A Secret Grave 21: Mercer

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“You don’t remember me, do you?” I said to Lloyd Peterson while Joe was being photographed.

I had him pegged as someone who regularly averted his gaze, but he looked me full in the face, eyes the astringent cutting colorless gray of alcohol. “Ma’am?”

“From Victor’s?”

His mouth was a straight stringy line as those eyes traveled over me. “I’m not quite sure who you mean,” he said after a moment.

Well, that gave me goosebumps. I knew he was lying.

“Dr. Victor Goodlove? Who used to have a practice off South First Street?”

There was recognition in his face. He just wouldn’t give voice to it. Anyway, before he could say more, the photographer had a question for me and then the shoot was over and we never got back to the subject of Victor. But that weird little moment has stayed in my brain for four months now.

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23

Joe’s Photoshoot

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A little later in June, Caroline and Joe’s son, Mercer, came to work for me. By ‘work’ ’I mean he mixed and tubed paint – an art in and of itself – helped around the studio, ran errands at Jerry’s Artorama, tended plants in the studio yard, walked the dogs. In return, I taught him how to measure and draw a face, using my housekeeper, Ramona, as a model.

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Ramona

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He was a sweet-tempered boy, just like his father, sixteen, already done with high school because he was so smart and had skipped grades, but not ready for college. The first time I saw him I knew he reminded me of someone but couldn’t quite figure out who. It wasn’t only his face, which had a lean inward look, but the way he moved his hands and body, gliding as he walked, thrusting himself forward into space as if he had a great eagerness to engage with life, and picking up objects – say a palette knife or jar of turps – respectfully, with the tips of his fingers, as if the object were, I know this sounds funny, but a living being with feelings.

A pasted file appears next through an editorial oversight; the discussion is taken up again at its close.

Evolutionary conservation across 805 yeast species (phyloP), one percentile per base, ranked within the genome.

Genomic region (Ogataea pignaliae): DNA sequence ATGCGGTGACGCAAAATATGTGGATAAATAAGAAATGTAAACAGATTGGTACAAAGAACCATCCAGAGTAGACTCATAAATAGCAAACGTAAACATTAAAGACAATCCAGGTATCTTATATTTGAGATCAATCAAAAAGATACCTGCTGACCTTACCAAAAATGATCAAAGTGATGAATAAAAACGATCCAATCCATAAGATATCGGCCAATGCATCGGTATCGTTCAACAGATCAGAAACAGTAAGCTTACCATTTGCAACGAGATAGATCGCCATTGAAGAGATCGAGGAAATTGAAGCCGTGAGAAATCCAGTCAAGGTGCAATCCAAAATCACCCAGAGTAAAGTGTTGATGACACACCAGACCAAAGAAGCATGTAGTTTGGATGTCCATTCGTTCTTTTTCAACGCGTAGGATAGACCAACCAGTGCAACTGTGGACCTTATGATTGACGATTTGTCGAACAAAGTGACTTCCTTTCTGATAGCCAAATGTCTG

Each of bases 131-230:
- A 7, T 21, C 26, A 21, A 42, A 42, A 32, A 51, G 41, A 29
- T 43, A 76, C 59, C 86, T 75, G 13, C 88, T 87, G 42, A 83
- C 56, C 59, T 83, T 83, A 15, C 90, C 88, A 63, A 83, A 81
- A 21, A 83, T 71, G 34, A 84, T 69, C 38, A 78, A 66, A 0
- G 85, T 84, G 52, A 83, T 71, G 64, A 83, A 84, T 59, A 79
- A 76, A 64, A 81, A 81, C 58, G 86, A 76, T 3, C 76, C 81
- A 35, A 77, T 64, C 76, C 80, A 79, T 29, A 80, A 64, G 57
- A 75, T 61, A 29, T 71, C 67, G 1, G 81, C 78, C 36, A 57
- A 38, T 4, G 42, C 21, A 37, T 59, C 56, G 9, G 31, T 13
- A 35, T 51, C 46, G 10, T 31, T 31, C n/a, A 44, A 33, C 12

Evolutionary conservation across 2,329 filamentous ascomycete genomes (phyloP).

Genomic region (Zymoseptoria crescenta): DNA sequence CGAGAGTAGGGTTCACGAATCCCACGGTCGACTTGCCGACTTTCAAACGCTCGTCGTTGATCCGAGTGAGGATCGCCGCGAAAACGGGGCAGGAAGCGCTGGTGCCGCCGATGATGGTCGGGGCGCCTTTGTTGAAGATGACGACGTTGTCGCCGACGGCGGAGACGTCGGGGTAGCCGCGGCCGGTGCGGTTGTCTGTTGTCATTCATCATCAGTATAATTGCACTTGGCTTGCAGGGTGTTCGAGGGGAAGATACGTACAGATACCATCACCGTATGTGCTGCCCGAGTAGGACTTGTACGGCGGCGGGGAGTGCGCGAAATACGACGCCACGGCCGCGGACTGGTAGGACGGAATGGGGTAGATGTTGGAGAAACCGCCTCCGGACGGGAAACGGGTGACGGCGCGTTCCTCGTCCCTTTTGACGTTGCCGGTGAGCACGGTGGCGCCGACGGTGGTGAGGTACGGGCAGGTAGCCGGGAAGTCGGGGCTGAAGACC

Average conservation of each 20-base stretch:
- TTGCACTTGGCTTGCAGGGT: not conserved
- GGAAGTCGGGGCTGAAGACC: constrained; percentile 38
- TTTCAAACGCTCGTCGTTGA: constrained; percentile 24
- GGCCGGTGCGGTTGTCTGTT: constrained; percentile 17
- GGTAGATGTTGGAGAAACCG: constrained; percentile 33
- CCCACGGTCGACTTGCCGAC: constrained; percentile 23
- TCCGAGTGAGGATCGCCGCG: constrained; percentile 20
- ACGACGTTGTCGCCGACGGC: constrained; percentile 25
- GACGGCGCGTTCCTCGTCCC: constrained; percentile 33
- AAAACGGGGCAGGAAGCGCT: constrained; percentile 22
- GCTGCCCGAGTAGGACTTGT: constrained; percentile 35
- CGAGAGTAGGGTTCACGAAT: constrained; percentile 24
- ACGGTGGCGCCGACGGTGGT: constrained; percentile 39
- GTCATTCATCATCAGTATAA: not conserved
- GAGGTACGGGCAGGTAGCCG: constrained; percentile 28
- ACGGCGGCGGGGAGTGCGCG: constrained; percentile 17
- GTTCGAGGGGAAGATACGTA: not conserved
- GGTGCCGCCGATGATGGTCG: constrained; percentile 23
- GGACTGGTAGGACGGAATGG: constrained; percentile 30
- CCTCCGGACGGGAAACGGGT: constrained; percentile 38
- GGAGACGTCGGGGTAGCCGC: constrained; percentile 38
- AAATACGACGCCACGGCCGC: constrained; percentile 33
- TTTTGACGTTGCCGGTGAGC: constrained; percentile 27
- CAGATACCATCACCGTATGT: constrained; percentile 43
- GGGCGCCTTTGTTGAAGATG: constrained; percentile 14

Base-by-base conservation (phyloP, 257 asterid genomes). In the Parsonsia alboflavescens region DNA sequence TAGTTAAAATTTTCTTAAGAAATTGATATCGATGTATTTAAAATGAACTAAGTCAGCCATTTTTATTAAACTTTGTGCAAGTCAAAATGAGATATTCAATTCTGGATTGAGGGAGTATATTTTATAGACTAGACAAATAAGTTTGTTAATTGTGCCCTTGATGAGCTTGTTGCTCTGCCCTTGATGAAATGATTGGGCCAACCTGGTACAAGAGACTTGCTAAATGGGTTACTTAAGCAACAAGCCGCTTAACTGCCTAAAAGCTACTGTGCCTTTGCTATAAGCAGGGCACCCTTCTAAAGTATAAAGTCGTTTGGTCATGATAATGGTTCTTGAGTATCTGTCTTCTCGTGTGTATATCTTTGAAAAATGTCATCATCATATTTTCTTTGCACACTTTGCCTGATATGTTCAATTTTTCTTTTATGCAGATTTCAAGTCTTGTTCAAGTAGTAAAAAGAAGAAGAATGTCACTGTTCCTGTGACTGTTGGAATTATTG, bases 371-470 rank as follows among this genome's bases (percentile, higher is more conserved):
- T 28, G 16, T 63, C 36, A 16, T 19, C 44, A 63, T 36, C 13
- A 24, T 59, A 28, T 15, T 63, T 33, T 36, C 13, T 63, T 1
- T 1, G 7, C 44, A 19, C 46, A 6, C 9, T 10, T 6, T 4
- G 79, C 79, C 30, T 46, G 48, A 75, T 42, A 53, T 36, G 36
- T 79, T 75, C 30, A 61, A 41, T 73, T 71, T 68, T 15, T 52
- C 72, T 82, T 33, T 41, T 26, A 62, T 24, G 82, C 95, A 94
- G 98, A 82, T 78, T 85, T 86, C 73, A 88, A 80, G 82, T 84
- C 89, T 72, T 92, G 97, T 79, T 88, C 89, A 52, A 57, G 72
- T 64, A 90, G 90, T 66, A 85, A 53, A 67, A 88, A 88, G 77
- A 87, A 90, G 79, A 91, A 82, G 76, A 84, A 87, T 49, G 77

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To watch him mix paint was a dream. I use the Munsell system, which is complicated, but he learned it in what felt like nanoseconds, memorizing the hundreds of chips in a way that told me he could see those rows of hue, value, chroma in his mind, without having to constantly drag out the book – as I do – for reference. In that respect, he was like his father, Joe, who didn’t need to look at a blackboard to work out mathematical formulae; he saw it all in his head.

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So who did Mercer remind me of? Ramona figured it out almost instantly. In fact, she gave a little gasp of breath the first time she saw him. “Mama,” she said (we both address one another as ‘Mama’ in the Latin fashion), “you know who he looks like?”

This was right after he left the house the first day.

“Who? I’ve been trying to figure it out all morning.”

“Victor, Mama. It’s the same face. He looks just like your painting.”

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To be continued…

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Cover photo ~ Intelligence, Azury Lin, https://unsplash.com/collections/205260/intelligence

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